The day that lives in infamy
Published 3:00 am Wednesday, December 7, 2016
Yesterday, December 7, 1941 – a date that will live in infamy – the United States of America was suddenly and deliberately attacked by naval and air forces of the Empire of Japan … I ask that the Congress declare that since the unprovoked and dastardly attack by Japan on Sunday, December 7, a state of war has existed between the United States and the Japanese Empire.
All across the United States, families crowded around their home radios to listen to President Franklin D. Roosevelt’s “Pearl Harbor Speech” on December 8, 1941.
At 7:55 a.m. on Sunday, December 7, 1941, the Japanese had launched an aerial attack on the U.S. Naval Base at Pearl Harbor. The attacked lasted 110 minutes and ended at 9:45 a.m. The attack came in two waves, about 45 minutes apart.
In the attack, 2,403 Americans were killed and 1,178 were wounded. Nearly half of those killed were aboard the USS Arizona, which was hit four times and sunk.
Charles Saunders and four friends were riding up East Park Avenue in a Ford coupe and heard on the car radio that Pearl Harbor had been bombed.
“We were young boys and didn’t pay too much attention to it,” Saunders said. “The next day, President Roosevelt spoke to Congress. That’s when it was brought home to us that it was serious. That’s when we realized that we were at war.”
Three of those young men in the Ford coupe with Saunders on December 7, 1941 were killed in World War II. Two were pilots and one was a paratrooper.
“War is serious business,” Saunders said.
“After Pearl Harbor was bombed boys and men lined up for blocks wanting to get into the military. When I graduated from Opp High School in 1943, every boy in my class went into the military.
“And, the home front was involved in the war effort. Most everything was rationed. Copper and aluminum were put out on the corner of the street and trucks would come along every two or three days to pick it up for scrap. Women went to work in aircraft factories and in shipyards. The efforts on the home front did a lot to win World War II.”
Jim O’Neal remembers that Sunday, December 7, 1941 when the news of the Japanese attack on Pearl Harbor came through the static of the radio.
“I was 16 years old, when we heard that the Japanese had attacked our naval base at Pearl Harbor,” O’Neal said. “We were surprised, shocked. The next day, my family crowded around the radio to listen to President Roosevelt address Congress. The mood was very somber. We were not looking forward to going to war but President Roosevelt’s address to Congress was firm and gave us confidence. We felt like the war would be over in about six months and we would be victorious. We were confident that America would be successful.”
O’Neal said all across the country people were upset – mad – about the sneak attack on the United States.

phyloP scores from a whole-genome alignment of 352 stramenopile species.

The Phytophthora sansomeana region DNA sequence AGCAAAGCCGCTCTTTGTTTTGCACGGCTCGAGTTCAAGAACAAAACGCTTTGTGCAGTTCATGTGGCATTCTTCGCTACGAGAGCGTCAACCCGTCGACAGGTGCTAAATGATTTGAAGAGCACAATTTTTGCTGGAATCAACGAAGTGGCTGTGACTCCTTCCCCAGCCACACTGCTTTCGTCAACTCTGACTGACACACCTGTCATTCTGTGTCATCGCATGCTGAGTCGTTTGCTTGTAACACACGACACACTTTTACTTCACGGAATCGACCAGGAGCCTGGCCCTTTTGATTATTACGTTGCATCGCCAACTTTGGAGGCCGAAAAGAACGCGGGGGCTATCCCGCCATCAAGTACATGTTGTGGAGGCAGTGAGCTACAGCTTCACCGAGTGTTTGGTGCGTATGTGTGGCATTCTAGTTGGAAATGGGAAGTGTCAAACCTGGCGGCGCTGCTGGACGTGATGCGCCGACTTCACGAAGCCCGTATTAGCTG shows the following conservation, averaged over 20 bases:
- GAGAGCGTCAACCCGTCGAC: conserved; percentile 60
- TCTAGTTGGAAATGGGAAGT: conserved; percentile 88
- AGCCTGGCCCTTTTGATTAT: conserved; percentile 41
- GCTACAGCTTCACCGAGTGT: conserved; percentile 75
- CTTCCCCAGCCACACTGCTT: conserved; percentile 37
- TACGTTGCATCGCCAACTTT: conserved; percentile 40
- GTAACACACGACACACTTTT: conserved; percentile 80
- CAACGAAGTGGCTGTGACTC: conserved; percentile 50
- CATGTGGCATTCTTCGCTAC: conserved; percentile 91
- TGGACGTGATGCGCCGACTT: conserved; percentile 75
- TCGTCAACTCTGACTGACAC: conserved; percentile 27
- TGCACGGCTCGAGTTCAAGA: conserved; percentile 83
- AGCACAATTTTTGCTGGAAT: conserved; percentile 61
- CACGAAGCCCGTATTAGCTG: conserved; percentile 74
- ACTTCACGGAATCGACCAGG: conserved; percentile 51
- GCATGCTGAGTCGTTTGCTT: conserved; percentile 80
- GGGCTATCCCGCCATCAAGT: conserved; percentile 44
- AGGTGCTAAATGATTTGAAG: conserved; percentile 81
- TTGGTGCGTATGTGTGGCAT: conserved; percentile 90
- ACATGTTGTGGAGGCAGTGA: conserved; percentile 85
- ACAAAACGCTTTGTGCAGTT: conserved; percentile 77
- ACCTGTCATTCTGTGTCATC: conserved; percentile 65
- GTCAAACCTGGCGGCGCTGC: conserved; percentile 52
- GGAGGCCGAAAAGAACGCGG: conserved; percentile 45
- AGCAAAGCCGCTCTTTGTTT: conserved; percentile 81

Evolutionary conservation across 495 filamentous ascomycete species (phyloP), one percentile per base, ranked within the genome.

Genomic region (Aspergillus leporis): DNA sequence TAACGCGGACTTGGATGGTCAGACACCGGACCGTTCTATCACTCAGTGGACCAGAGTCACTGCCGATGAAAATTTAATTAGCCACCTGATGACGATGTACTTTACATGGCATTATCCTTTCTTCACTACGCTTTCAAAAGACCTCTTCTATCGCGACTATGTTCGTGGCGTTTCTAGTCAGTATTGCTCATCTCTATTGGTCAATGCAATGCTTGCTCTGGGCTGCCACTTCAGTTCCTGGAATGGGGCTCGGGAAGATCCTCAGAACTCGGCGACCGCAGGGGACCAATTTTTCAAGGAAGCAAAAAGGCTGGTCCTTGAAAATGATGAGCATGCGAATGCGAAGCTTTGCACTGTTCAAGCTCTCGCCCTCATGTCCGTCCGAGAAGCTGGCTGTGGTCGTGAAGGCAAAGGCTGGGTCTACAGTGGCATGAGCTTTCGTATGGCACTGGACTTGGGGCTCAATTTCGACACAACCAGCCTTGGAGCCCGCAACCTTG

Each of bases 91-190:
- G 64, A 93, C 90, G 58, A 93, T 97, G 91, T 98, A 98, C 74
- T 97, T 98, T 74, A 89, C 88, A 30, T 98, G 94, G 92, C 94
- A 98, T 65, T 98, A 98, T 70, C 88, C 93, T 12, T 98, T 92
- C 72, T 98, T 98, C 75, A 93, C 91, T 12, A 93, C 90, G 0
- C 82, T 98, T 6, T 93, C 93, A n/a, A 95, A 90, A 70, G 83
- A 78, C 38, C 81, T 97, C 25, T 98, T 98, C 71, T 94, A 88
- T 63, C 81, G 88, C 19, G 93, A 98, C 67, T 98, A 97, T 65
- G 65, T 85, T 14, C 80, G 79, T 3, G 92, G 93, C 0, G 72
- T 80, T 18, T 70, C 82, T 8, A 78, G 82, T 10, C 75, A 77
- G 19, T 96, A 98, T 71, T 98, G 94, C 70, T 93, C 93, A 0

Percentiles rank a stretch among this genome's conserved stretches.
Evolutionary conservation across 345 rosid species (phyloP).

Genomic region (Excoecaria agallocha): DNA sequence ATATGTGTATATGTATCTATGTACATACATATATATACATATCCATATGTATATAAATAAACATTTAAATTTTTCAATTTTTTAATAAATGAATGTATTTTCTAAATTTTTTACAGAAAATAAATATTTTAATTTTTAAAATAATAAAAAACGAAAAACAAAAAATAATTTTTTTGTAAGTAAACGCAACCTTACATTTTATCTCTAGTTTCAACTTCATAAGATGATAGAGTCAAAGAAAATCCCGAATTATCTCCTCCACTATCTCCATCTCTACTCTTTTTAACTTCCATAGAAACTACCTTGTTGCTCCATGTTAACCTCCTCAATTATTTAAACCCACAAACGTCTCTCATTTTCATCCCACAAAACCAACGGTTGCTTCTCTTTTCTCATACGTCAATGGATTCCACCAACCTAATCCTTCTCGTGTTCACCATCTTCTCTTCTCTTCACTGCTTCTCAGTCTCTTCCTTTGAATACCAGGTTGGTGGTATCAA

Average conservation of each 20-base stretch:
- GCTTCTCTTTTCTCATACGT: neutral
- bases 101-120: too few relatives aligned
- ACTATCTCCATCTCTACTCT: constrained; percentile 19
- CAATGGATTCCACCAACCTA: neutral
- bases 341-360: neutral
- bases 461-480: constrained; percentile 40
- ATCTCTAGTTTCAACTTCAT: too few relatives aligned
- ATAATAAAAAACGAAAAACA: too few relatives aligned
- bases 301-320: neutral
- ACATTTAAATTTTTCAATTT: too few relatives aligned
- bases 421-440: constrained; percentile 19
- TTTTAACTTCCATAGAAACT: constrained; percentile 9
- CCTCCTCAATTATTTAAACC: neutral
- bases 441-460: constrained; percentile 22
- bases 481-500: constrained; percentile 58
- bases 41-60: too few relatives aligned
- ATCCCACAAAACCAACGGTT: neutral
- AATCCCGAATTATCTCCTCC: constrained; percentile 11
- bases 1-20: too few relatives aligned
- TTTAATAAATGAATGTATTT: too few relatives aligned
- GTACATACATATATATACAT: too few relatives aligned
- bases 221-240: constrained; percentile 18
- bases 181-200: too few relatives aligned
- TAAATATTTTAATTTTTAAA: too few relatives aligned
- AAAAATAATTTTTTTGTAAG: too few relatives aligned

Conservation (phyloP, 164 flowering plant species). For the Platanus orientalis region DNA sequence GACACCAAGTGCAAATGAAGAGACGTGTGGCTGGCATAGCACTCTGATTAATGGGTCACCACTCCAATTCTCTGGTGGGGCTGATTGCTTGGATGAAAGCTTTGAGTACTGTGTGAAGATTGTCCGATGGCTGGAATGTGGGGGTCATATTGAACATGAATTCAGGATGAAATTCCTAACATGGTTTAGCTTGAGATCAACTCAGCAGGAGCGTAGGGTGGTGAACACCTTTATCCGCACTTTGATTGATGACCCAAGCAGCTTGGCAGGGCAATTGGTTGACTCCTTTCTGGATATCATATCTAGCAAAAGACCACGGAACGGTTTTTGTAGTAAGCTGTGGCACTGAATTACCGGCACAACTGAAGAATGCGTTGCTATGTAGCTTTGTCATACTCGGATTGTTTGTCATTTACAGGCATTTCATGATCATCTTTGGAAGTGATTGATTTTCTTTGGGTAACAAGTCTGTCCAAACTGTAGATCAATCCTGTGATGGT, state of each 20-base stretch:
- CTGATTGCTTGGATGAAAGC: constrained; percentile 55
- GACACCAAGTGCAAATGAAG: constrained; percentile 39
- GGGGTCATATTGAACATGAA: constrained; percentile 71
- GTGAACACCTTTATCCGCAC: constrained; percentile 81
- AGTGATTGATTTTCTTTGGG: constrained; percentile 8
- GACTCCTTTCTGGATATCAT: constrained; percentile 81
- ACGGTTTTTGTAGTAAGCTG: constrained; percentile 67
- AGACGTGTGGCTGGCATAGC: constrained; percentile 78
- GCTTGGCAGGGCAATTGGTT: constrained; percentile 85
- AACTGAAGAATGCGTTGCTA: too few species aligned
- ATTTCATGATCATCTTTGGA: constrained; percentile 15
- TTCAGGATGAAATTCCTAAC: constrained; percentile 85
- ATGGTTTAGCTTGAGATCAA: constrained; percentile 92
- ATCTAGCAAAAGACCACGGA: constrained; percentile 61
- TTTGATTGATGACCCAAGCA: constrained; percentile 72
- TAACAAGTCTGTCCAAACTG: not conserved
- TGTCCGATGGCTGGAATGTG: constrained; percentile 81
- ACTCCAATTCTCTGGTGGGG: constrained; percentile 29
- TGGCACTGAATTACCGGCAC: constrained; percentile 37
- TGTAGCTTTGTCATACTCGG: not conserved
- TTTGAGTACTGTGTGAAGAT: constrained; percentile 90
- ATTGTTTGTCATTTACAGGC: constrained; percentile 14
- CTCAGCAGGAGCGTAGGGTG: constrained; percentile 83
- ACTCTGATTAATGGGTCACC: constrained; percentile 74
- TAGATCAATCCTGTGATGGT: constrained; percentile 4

“That mood was reflected in the long lines at the recruiting stations all around the nation,” he said. “We were ready to jump in, win and get it over. I, like so many, was confident that we would be victorious in a few months so I wasn’t concerned about serving. But I was wrong.”
O’Neal graduated from Troy High School in 1943. Two weeks later, he was in the Army.
“All of the male members of our graduating class went into service,” he said. “We were in different branches of the military and we were scattered all over the country. We were all proud to serve. We wanted to do our part.”
Billy Jackson’s dad was driving him from out in the county back to Troy State Teachers College when the news came on the car radio that Pearl Harbor had been attacked by the Japanese.
“We were shocked, as if the world had suddenly stopped,” said Jackson, who was 16 years old at the time. “At the boarding house where I was staying, everybody was startled. We didn’t know what to say to each other. We were all alarmed. We didn’t know how that could have happened to us.
“On the college campus, the mood was quiet because we all knew that, if our country was at war, then we wanted to go. If you were 21, you were going.”
Jackson said fight was in most young men and many of them lied about their ages so they could go to the war.
Jackson experienced the early years of the war as a college student. He was a member of the Troy Wavemen and played for the dances that were attended by local young ladies and soldiers stationed at Fort Rucker.
“There was nothing going on the college campus because most of the male students were in the military,” he said. “All the classes were held downstairs at Bibb Graves. Many of the female students were upstairs learning to put radios together. So many things were rationed, from sugar to gas. Life was very different here at home.”
When Jackson turned 18, he went into the service.
“I had already been sworn into the Army Air Corps and in two months I qualified for pilot school,” he said. “I wanted to serve. It was my duty. That was the feeling of most young men.”
Otis Stone was only six years old, when Pearl Harbor was bombed. But even at such a young age, he realized that something had happened that made his daddy mad, hopping mad.
“He was mad and upset that the ‘Japs’ that’s what he called them, had the nerve to attack this country,” Stone said. “I was young, but I remember us gathering around the radio listening the newscaster, Gabriel Heater, talking about the attack and then listening to President Roosevelt. I knew something horrible had happened. That day stuck in my mind. And was a day that will live in infamy.”